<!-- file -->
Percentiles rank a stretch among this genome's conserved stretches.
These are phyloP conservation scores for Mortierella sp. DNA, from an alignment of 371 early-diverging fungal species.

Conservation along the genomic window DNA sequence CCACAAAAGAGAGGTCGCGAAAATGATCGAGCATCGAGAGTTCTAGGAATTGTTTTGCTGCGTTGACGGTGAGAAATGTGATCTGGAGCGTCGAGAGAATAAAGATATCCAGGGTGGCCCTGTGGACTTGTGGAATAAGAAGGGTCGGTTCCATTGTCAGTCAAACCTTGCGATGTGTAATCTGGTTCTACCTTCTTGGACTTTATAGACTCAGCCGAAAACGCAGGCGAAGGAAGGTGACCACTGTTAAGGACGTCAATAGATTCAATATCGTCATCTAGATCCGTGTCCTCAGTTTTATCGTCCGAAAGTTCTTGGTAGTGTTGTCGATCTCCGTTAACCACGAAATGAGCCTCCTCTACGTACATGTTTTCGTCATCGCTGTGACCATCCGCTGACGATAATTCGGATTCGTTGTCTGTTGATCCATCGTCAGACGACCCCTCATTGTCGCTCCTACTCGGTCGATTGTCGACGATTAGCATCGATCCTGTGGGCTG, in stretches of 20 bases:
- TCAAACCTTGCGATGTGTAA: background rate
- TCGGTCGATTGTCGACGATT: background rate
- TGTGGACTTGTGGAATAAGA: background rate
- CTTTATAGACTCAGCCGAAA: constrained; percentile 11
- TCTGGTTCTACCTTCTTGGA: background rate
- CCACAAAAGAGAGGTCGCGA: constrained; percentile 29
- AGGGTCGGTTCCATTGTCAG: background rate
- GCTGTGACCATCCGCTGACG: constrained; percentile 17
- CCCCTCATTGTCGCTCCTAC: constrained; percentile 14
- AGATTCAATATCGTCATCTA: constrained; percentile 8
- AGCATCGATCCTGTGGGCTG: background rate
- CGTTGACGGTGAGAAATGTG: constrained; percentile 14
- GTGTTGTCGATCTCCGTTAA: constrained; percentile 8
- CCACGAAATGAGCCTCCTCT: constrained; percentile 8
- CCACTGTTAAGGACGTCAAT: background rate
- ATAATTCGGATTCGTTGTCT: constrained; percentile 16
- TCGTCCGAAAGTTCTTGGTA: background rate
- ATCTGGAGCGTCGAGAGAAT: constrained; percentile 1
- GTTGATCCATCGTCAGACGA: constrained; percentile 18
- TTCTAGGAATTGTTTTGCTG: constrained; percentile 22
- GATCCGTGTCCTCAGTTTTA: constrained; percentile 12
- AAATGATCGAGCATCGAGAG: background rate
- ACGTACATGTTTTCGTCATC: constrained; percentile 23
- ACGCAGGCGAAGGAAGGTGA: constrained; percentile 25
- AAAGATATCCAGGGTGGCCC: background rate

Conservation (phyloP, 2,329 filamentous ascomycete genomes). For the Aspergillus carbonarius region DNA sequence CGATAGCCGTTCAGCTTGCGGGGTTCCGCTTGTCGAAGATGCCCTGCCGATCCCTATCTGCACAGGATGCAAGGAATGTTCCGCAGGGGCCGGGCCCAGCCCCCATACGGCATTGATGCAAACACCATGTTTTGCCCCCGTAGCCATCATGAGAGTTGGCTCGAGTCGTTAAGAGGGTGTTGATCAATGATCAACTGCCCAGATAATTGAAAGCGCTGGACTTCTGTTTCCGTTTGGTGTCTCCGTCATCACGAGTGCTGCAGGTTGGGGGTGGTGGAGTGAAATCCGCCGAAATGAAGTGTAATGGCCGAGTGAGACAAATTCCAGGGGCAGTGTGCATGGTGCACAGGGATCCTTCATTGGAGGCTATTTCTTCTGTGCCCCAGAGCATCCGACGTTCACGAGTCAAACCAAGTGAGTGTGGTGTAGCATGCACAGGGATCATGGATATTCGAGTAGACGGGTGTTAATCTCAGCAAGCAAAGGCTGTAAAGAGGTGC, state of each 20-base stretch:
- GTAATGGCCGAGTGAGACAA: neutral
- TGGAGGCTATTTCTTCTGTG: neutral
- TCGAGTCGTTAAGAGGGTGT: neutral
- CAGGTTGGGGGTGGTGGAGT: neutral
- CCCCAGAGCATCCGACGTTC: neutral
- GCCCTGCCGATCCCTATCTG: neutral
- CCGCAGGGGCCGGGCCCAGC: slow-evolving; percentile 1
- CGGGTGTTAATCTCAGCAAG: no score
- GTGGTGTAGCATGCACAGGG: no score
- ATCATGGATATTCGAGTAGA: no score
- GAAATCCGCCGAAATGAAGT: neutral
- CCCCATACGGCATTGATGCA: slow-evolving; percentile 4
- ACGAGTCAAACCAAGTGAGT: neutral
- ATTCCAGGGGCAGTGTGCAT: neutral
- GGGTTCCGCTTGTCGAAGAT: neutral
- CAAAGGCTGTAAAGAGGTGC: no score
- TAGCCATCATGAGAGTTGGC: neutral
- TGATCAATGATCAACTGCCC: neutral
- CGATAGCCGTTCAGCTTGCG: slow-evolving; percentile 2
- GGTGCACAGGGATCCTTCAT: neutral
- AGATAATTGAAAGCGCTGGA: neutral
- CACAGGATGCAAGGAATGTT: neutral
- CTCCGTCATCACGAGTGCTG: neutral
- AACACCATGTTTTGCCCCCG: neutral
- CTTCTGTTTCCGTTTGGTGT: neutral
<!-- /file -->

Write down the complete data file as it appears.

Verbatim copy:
Percentiles rank a stretch among this genome's conserved stretches.
These are phyloP conservation scores for Mortierella sp. DNA, from an alignment of 371 early-diverging fungal species.

Conservation along the genomic window DNA sequence CCACAAAAGAGAGGTCGCGAAAATGATCGAGCATCGAGAGTTCTAGGAATTGTTTTGCTGCGTTGACGGTGAGAAATGTGATCTGGAGCGTCGAGAGAATAAAGATATCCAGGGTGGCCCTGTGGACTTGTGGAATAAGAAGGGTCGGTTCCATTGTCAGTCAAACCTTGCGATGTGTAATCTGGTTCTACCTTCTTGGACTTTATAGACTCAGCCGAAAACGCAGGCGAAGGAAGGTGACCACTGTTAAGGACGTCAATAGATTCAATATCGTCATCTAGATCCGTGTCCTCAGTTTTATCGTCCGAAAGTTCTTGGTAGTGTTGTCGATCTCCGTTAACCACGAAATGAGCCTCCTCTACGTACATGTTTTCGTCATCGCTGTGACCATCCGCTGACGATAATTCGGATTCGTTGTCTGTTGATCCATCGTCAGACGACCCCTCATTGTCGCTCCTACTCGGTCGATTGTCGACGATTAGCATCGATCCTGTGGGCTG, in stretches of 20 bases:
- TCAAACCTTGCGATGTGTAA: background rate
- TCGGTCGATTGTCGACGATT: background rate
- TGTGGACTTGTGGAATAAGA: background rate
- CTTTATAGACTCAGCCGAAA: constrained; percentile 11
- TCTGGTTCTACCTTCTTGGA: background rate
- CCACAAAAGAGAGGTCGCGA: constrained; percentile 29
- AGGGTCGGTTCCATTGTCAG: background rate
- GCTGTGACCATCCGCTGACG: constrained; percentile 17
- CCCCTCATTGTCGCTCCTAC: constrained; percentile 14
- AGATTCAATATCGTCATCTA: constrained; percentile 8
- AGCATCGATCCTGTGGGCTG: background rate
- CGTTGACGGTGAGAAATGTG: constrained; percentile 14
- GTGTTGTCGATCTCCGTTAA: constrained; percentile 8
- CCACGAAATGAGCCTCCTCT: constrained; percentile 8
- CCACTGTTAAGGACGTCAAT: background rate
- ATAATTCGGATTCGTTGTCT: constrained; percentile 16
- TCGTCCGAAAGTTCTTGGTA: background rate
- ATCTGGAGCGTCGAGAGAAT: constrained; percentile 1
- GTTGATCCATCGTCAGACGA: constrained; percentile 18
- TTCTAGGAATTGTTTTGCTG: constrained; percentile 22
- GATCCGTGTCCTCAGTTTTA: constrained; percentile 12
- AAATGATCGAGCATCGAGAG: background rate
- ACGTACATGTTTTCGTCATC: constrained; percentile 23
- ACGCAGGCGAAGGAAGGTGA: constrained; percentile 25
- AAAGATATCCAGGGTGGCCC: background rate

Conservation (phyloP, 2,329 filamentous ascomycete genomes). For the Aspergillus carbonarius region DNA sequence CGATAGCCGTTCAGCTTGCGGGGTTCCGCTTGTCGAAGATGCCCTGCCGATCCCTATCTGCACAGGATGCAAGGAATGTTCCGCAGGGGCCGGGCCCAGCCCCCATACGGCATTGATGCAAACACCATGTTTTGCCCCCGTAGCCATCATGAGAGTTGGCTCGAGTCGTTAAGAGGGTGTTGATCAATGATCAACTGCCCAGATAATTGAAAGCGCTGGACTTCTGTTTCCGTTTGGTGTCTCCGTCATCACGAGTGCTGCAGGTTGGGGGTGGTGGAGTGAAATCCGCCGAAATGAAGTGTAATGGCCGAGTGAGACAAATTCCAGGGGCAGTGTGCATGGTGCACAGGGATCCTTCATTGGAGGCTATTTCTTCTGTGCCCCAGAGCATCCGACGTTCACGAGTCAAACCAAGTGAGTGTGGTGTAGCATGCACAGGGATCATGGATATTCGAGTAGACGGGTGTTAATCTCAGCAAGCAAAGGCTGTAAAGAGGTGC, state of each 20-base stretch:
- GTAATGGCCGAGTGAGACAA: neutral
- TGGAGGCTATTTCTTCTGTG: neutral
- TCGAGTCGTTAAGAGGGTGT: neutral
- CAGGTTGGGGGTGGTGGAGT: neutral
- CCCCAGAGCATCCGACGTTC: neutral
- GCCCTGCCGATCCCTATCTG: neutral
- CCGCAGGGGCCGGGCCCAGC: slow-evolving; percentile 1
- CGGGTGTTAATCTCAGCAAG: no score
- GTGGTGTAGCATGCACAGGG: no score
- ATCATGGATATTCGAGTAGA: no score
- GAAATCCGCCGAAATGAAGT: neutral
- CCCCATACGGCATTGATGCA: slow-evolving; percentile 4
- ACGAGTCAAACCAAGTGAGT: neutral
- ATTCCAGGGGCAGTGTGCAT: neutral
- GGGTTCCGCTTGTCGAAGAT: neutral
- CAAAGGCTGTAAAGAGGTGC: no score
- TAGCCATCATGAGAGTTGGC: neutral
- TGATCAATGATCAACTGCCC: neutral
- CGATAGCCGTTCAGCTTGCG: slow-evolving; percentile 2
- GGTGCACAGGGATCCTTCAT: neutral
- AGATAATTGAAAGCGCTGGA: neutral
- CACAGGATGCAAGGAATGTT: neutral
- CTCCGTCATCACGAGTGCTG: neutral
- AACACCATGTTTTGCCCCCG: neutral
- CTTCTGTTTCCGTTTGGTGT: neutral